The flow domain is defined as a 2D tunnel (Fig. 2). The hydrodynamic model is run for the half-space 0 Open image in new window first, and then the flow domain for dispersion model is defined by vertically mirroring the hydrodynamic model output about the center line.

In all the three cases, the bottom wall of the flow environment is considered to be hydraulically smooth. When particles get very close to the wall, they may get embedded in the viscous sub-layer since the turbulence fluctuations are very small there. To prevent this, the particles are not allowed to travel closer to the wall than a certain distance, \(\delta _\mathrm{b}\), taken to be equal to the thickness of viscous sub-layer, similar to Sullivan (1972) and Sumer (1973):
$$\begin{aligned} \delta _\mathrm{b} ^+=5y^+ \quad \text{ or }\quad \delta _\mathrm{b} =5\frac{\nu }{U_\mathrm{f} } \end{aligned}$$
(22)
where \(U_\mathrm{f}\) is the friction velocity in the steady flow case, or the amplitude of the friction velocity, \(U_\mathrm{fm}\), in the oscillatory flow cases (the oscillating tunnel and the wave boundary layer cases).
The particles are initially released from \(x = 0\) in the form of a line source (aligned with equal vertical intervals) at the instant \(t = 0\). The initial y position of the \(n\mathrm{th}\) particle, \(y_{n0}\), will, for example for the case of the oscillating tunnel, be
$$\begin{aligned} y_{n0} =\delta _\mathrm{b} +\frac{2( {h-\delta _\mathrm{b} })}{N+1}n \end{aligned}$$
(23)
in which N is the total number of particles released. Once a particle is released, it will move in small discrete steps. Each step will take a time \(\Delta t\), and the particle will change its horizontal (streamwise) and vertical (wall-normal) positions from x and y to \(x+\Delta x\) and \(y+\Delta y\), respectively. The time interval \(\Delta t\) for each step is calculated by
$$\begin{aligned}&\Delta t=\frac{\ell _\mathrm{p} }{\sqrt{\overline{{v}'^2} } }\end{aligned}$$
(24)
$$\begin{aligned}&\ell _\mathrm{p} =b\cdot \ell \end{aligned}$$
(25)
Here, \(\sqrt{\overline{{v}'^2}}\) is the standard deviation of the wall-normal velocity component. The statistical character of the wall-normal velocity fluctuations is represented by the Gaussian (normal) distribution whose mean value is zero (\(\bar{v}=0)\) and variance is a function of the wall-normal distance for the steady flow case, \(\left( \sqrt{\overline{v^{\prime 2}} } (y) \right) \), and a function of both the wall-normal distance and the phase for the oscillatory flow cases, \(\left( \sqrt{\overline{v^{\prime 2}} } (\omega _\mathrm {w} \,t,y)\right) \) in Eq. (24) is a length scale of turbulence that quantifies the vertical motion of the particles and this quantity, too, is a function of the wall-normal distance for the steady flow case, \(\ell _\mathrm{p} (y)\), and a function of both the wall-normal distance and the phase for the oscillatory flow cases, \(\ell _\mathrm{p} (\omega _\mathrm{w} \,t,y)\). As seen in Eq. (25), the scales \(\ell \) and \(\ell _\mathrm{p} \) are linked by the coefficient b, which is a constant that serves as a tuning parameter for the length scale. For the present model, the tuning was performed with the values of the dispersion coefficients of steady flow case obtained by the analytical models (Elder 1959; Sumer 1974). The value of b that makes the model results match the analytical values best came out to be 7.75. The quantities \(\ell \) and \(\sqrt{\overline{{v}'^2} } \) are calculated from the flow model through Eqs. (17) and (18), respectively.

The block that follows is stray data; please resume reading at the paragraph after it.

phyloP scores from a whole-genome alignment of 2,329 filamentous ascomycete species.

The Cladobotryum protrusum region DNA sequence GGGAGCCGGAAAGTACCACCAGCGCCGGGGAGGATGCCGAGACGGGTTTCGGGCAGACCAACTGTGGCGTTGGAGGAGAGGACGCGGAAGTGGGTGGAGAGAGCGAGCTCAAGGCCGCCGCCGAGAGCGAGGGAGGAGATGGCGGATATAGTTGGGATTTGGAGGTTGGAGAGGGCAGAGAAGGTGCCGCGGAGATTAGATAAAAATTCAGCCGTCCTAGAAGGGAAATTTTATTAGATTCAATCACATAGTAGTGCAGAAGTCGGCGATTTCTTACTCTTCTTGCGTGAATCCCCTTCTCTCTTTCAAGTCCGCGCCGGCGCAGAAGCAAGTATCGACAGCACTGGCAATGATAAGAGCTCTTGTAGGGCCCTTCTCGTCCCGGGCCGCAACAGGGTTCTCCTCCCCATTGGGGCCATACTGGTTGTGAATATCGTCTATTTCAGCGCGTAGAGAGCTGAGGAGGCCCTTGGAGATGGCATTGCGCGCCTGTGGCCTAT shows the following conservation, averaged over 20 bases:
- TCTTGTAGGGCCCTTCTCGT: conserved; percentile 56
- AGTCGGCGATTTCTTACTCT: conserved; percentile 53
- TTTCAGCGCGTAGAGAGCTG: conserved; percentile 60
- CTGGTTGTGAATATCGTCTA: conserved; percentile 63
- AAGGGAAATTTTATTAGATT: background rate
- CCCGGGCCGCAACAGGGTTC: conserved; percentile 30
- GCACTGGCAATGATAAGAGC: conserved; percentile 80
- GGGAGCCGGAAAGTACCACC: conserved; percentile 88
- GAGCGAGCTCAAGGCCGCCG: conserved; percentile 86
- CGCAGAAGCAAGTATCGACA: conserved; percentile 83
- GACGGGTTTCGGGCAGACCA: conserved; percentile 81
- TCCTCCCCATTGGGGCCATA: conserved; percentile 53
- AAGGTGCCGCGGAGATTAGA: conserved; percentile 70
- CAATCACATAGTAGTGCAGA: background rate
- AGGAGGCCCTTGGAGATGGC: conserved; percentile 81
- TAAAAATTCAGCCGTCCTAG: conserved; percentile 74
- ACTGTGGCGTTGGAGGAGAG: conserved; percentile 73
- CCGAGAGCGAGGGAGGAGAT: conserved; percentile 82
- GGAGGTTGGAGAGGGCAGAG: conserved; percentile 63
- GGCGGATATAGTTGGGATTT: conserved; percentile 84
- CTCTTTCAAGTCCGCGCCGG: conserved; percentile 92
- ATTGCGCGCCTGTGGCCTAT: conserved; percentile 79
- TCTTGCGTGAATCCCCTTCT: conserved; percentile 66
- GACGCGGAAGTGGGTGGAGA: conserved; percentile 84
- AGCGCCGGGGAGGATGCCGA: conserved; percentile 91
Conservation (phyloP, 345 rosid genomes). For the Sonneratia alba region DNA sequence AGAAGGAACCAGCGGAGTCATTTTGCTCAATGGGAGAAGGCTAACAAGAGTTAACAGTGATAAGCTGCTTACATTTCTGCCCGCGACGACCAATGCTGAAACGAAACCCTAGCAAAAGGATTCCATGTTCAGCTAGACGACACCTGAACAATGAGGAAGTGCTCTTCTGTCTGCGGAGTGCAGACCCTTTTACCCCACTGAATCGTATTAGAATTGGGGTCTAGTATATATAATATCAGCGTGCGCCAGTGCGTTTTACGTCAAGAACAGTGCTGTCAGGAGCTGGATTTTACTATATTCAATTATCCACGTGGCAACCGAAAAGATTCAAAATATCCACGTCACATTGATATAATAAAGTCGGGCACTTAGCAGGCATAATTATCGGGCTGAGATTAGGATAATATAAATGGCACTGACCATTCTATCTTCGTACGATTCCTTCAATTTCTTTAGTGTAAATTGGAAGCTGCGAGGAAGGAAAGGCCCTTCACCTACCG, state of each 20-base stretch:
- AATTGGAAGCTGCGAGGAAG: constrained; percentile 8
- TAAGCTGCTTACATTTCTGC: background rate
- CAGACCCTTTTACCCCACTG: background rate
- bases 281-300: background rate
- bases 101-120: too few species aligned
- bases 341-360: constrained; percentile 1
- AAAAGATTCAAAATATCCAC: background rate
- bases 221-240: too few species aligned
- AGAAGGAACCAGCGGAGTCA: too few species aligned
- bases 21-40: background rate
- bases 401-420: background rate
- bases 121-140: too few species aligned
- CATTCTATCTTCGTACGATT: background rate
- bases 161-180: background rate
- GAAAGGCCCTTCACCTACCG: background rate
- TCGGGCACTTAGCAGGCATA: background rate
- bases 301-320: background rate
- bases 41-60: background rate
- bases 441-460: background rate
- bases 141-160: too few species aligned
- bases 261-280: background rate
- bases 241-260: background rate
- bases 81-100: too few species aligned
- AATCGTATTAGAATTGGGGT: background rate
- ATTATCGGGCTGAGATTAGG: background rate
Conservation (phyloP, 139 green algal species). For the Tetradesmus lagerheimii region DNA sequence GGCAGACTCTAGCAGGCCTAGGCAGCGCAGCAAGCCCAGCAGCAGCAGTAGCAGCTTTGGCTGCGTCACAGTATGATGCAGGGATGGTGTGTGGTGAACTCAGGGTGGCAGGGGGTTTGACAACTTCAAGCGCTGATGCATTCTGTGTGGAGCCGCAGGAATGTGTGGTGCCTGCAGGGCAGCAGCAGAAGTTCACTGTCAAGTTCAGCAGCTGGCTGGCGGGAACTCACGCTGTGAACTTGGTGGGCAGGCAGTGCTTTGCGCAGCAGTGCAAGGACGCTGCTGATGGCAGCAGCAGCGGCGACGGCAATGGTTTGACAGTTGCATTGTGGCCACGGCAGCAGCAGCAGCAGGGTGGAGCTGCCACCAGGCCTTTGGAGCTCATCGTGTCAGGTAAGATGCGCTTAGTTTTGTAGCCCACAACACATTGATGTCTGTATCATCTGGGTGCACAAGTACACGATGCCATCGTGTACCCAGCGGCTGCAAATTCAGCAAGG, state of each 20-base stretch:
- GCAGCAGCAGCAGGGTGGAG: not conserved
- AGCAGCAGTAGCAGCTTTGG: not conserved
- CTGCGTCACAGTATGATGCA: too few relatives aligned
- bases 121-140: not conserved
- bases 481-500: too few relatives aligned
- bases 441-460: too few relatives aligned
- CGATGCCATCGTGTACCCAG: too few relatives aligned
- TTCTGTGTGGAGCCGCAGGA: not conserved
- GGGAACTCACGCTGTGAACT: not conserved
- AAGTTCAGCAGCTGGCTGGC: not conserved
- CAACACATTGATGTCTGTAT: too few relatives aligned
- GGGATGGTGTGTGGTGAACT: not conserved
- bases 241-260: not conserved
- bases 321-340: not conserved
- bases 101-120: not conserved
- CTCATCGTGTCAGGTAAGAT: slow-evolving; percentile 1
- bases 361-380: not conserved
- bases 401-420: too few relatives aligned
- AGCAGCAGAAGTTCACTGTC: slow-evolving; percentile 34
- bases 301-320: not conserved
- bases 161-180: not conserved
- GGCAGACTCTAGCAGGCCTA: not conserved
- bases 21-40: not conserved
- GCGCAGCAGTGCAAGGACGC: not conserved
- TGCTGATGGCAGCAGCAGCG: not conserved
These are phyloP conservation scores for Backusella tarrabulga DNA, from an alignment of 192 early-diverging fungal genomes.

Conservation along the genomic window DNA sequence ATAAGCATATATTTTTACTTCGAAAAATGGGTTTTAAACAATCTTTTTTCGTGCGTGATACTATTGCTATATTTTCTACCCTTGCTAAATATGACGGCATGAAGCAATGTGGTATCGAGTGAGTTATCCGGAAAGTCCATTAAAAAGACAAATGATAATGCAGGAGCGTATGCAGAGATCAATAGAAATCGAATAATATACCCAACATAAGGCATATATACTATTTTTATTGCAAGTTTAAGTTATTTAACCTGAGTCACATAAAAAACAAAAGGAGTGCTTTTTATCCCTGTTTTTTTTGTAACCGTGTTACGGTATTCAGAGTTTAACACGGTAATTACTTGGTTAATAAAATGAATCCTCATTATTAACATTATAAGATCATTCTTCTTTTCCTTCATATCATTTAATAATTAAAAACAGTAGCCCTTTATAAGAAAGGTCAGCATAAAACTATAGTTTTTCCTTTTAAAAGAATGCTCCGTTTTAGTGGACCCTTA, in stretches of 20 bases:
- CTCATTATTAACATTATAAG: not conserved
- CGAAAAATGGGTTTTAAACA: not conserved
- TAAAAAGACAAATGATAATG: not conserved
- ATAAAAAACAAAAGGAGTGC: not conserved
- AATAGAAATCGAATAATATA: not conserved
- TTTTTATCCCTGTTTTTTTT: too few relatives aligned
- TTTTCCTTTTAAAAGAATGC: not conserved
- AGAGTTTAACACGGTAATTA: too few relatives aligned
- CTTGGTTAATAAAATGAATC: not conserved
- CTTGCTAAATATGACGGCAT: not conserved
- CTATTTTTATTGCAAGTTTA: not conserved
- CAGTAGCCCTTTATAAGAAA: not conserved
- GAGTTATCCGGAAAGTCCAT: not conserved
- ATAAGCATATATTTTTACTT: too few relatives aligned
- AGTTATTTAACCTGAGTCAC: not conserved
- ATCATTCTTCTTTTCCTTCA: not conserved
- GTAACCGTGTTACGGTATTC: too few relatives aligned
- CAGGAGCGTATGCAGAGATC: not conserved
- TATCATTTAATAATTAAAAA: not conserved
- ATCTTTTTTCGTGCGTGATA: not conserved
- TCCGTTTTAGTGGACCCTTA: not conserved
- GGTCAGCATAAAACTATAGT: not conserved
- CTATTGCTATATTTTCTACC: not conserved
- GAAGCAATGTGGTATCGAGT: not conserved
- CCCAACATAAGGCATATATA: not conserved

The vertical displacement of the particle, \(\Delta y\), is calculated from
$$\begin{aligned} \Delta y=( {{v}'-w_\mathrm{s} })\cdot \Delta t \end{aligned}$$
(26)
For neutrally buoyant particles, \(w_\mathrm{s}\) is obviously set equal to zero. Here, \(v'\) is the vertical fluctuation velocity calculated by
$$\begin{aligned} {v}'=a_\mathrm{r} \cdot \sqrt{\overline{{v}'^2} } ( {\omega _\mathrm{w} \,t,y}) \end{aligned}$$
(27)
where the coefficient \(a_\mathrm{r}\) is a random variable whose probability density function satisfies the normal distribution with a mean equal to 0 and standard deviation of 1 (i.e. a standard normal variable). Thus, \(v'\) can either be positive or negative, which will also affect the direction of the particle’s vertical displacement. It is worth mentioning that, for the sake of physical consistency, the value of \(\Delta y\) was not allowed to be greater than 2h.
For the particles to be maintained in the main body of the flow, the following conditions are employed:
$$\begin{aligned} y_2 =\left\{ {\begin{array}{l} y+\Delta y , \quad \text{ when }\quad \delta _\mathrm{b} <y+\Delta y<( {2h-\delta _\mathrm{b} }) \\ 2( {2h-\delta _\mathrm{b} })-( {y+\Delta y}) , \quad \text{ when }\quad y+\Delta y\ge ( {2h-\delta _\mathrm{b} }) \\ \max \left\{ {\delta _\mathrm{b},\quad \left[ {2\delta _\mathrm{b} -( {y+\Delta y})-w_\mathrm{s} \cdot \Delta t} \right] } \right\} ,\\ \qquad \text{ when }\quad y+\Delta y\le \delta _\mathrm{b} \\ \end{array}} \right. \end{aligned}$$
(28)
in which \(y_{2}\) is the new position of the particle in the vertical. Similar conditions are applied for the case of the wave boundary layer, to ensure that the particle is maintained in the flow all the time.
As the particle travels up and down in the flow domain, it will be carried by the flow in the streamwise direction. The Eulerian streamwise velocity of the flow, \(\bar{u}(\omega _\mathrm{w} \,t,y)\), varies as a function of wall-normal distance and also the phase. A particle released in such a flow field will experience a time dependent Lagrangian velocity, U, as it is convected downstream. The horizontal distance travelled by the particle during the time interval \(\Delta t\) is